“It’s good to see both of you, but I was always fond of Webster – he actually paid attention in class. He read his assignments and came prepared, whereas you – Wiki – mostly corrected me and blurted out cockamamie theories.”
“Cockamamie? The Truth is never cockamamie. I think you mean ‘cockaright’ theories or ‘cockatrue…’”
“’Cockatrue?’ Sounds like a bird. Look, I’m not here to argue, Wiki. I want to hire you to solve a mystery. You did such a great job undermining Britannica’s ridiculous plan to ban the Internet from libraries that I know you’ll be able to solve my little problem.”
“What problem is that?” Wikipedia asked.
“You probably noticed that I’m only wearing one shoe…”
“I did, but I wasn’t going to mention it. I figured it was some fashion that was popular with you older people.”
“Older? My 10-year high school reunion is two years from now!” Ms. West, clearly offended, said. “Uh, anyway. I was getting some work done after school today. I had my shoes under my desk and – when I went to put them on – I noticed one of them was missing and had been replaced with this note.”
Ms. West took out the note and showed it to the boys:
Dear Ms. West:
Your shoe is safe with me. If you’d like it to stay safe, you’ll meet me tomorrow night at the Tastee Freeze at 7 p.m. Come alone or I will destroy the shoe and I know you don’t want that to happen.
P.S. I’m not a nut.
“Hmmm. You probably don’t need to go meet that individual,” Wikipedia observed. “Probably not safe. Who knows what he – or she – has planned?”
“That’s what I thought and that’s why I’ve come to see you. The person who left that note has the right half of a $500 pair of shoes! If you can figure out who stole my shoe, I can call the police and maybe get it back before that Tastee Freeze meeting.”
“Good thinking, Ms. West. Leave it to me. I’ll find out who wrote the note or my name isn’t Wikipedia Brown! My fee is $20 a day plus expenses.”
“That sounds fair. Thank you, boys. I know you won’t let me down. Here’s my phone number – please call if you find out anything. I’d better get going – I need to get home and put on a pair of shoes. I feel like an idiot walking around with only one…”
“Don’t worry about a thing, Ms. West. We’re on it!” Webster enthused.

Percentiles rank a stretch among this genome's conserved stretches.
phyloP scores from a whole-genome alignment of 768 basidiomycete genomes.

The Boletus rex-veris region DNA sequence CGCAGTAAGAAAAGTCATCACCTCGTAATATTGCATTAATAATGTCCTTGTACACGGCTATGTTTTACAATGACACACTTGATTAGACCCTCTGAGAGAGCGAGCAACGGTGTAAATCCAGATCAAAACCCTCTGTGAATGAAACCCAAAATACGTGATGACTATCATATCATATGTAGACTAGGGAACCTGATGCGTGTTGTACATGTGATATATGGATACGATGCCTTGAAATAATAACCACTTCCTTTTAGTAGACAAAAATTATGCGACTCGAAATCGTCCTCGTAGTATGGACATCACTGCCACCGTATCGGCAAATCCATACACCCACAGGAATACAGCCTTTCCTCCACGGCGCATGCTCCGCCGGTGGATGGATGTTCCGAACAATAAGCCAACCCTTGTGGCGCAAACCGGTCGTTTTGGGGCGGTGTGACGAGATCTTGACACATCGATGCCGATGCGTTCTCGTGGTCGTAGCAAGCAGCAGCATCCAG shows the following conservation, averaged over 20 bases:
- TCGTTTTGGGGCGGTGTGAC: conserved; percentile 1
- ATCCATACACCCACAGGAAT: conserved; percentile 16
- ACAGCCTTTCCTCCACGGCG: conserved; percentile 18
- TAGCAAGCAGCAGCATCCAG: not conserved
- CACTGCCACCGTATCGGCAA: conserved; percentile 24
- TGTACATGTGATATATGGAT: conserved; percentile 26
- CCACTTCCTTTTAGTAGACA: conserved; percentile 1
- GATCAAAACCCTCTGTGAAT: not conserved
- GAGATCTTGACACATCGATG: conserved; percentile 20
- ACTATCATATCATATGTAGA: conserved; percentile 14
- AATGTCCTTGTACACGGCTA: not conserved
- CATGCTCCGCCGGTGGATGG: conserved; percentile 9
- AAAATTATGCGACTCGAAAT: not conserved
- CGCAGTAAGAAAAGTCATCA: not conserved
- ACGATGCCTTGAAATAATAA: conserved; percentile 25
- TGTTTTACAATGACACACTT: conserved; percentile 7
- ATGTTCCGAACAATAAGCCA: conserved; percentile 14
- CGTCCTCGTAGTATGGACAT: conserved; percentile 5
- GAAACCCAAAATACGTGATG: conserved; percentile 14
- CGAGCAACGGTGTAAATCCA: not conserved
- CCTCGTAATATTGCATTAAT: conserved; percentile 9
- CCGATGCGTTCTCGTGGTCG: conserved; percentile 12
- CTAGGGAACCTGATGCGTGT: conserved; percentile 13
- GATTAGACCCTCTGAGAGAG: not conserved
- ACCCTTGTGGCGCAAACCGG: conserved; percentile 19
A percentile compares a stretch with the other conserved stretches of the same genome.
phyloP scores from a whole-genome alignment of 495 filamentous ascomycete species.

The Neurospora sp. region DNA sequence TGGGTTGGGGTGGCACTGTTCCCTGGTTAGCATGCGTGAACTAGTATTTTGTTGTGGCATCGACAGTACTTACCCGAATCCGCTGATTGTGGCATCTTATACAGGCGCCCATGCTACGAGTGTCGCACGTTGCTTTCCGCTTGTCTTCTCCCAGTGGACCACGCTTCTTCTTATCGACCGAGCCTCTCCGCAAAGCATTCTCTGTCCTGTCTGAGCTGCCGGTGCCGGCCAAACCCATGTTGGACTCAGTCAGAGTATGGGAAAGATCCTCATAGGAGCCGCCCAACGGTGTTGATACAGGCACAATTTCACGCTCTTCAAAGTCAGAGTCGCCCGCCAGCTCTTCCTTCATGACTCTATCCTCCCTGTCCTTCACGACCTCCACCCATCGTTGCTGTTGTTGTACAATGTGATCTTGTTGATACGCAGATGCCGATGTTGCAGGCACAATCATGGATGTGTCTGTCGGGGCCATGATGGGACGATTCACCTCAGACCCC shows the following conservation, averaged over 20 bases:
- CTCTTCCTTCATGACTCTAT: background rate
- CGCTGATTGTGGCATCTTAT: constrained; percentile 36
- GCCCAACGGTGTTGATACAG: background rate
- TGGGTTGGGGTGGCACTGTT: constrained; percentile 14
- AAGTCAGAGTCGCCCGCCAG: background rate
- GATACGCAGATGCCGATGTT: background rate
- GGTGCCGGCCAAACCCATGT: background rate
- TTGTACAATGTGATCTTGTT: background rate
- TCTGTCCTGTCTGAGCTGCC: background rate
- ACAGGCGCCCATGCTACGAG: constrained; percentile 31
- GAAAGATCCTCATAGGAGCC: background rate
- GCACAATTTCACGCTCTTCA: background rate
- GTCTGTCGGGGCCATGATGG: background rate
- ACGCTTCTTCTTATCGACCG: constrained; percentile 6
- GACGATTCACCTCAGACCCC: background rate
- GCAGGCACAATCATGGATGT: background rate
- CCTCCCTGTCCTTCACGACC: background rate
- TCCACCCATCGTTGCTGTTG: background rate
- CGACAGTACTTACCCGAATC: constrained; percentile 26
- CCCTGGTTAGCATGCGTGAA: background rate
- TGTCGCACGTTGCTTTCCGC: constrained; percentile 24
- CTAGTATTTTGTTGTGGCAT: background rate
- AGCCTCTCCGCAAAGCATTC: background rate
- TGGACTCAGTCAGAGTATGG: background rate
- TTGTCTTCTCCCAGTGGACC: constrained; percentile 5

Ms. West said her farewells, turned and hobbled out the front door.
“She did the right thing coming to me first,” Wikipedia said. “If I can find out who sent the note, I can send the police over to shake that shoe out of the thief. If she brings the police to that meeting, well the culprit will simply lay low until the heat is off, head home and destroy the shoe. For someone who spouts the lies endorsed by The Establishment, Ms. West is pretty smart.”
“Well, I hope we can help her,” Webster said. “Our only clue, really, is this signature on the note…”
“True, and this may be a simple matter. All I have to do is figure out who that is. Let’s see – KUMBU VYTRQ. That spells Cumboo Vie-Ter-Cue! Could be a name. Webster, open up Firefox, go to anywho.com and see if there is a Vie-Ter-Cue living in town.”
“Uh, Wiki – I think that might be a cypher. Maybe we should concentrate on decoding it…”
“A cypher! Great call. Glad I thought of it. I just need to decipher Cumboo Vie-Ter-Cue and maybe I’ll have a name. Brilliant idea! Yay for Wiki!”
“Yes, you’re brilliant. Anyway, a cypher…”
“Fortunately for Ms. West, I never stop learning. I was reading about cyphers just the other night on the Internet. It seems it is very popular right now to send messages encrypted messages with cyphers developed by … space aliens.”
Oh, no! Space aliens! Could it be that Ms. West’s shoe was abducted by extraterrestrials? Extraterrestrials? Stop in next week and find out!
Benton resident. Rogue journalist. Recovering attorney. Email = Ethan@FirstArkansasNews.net.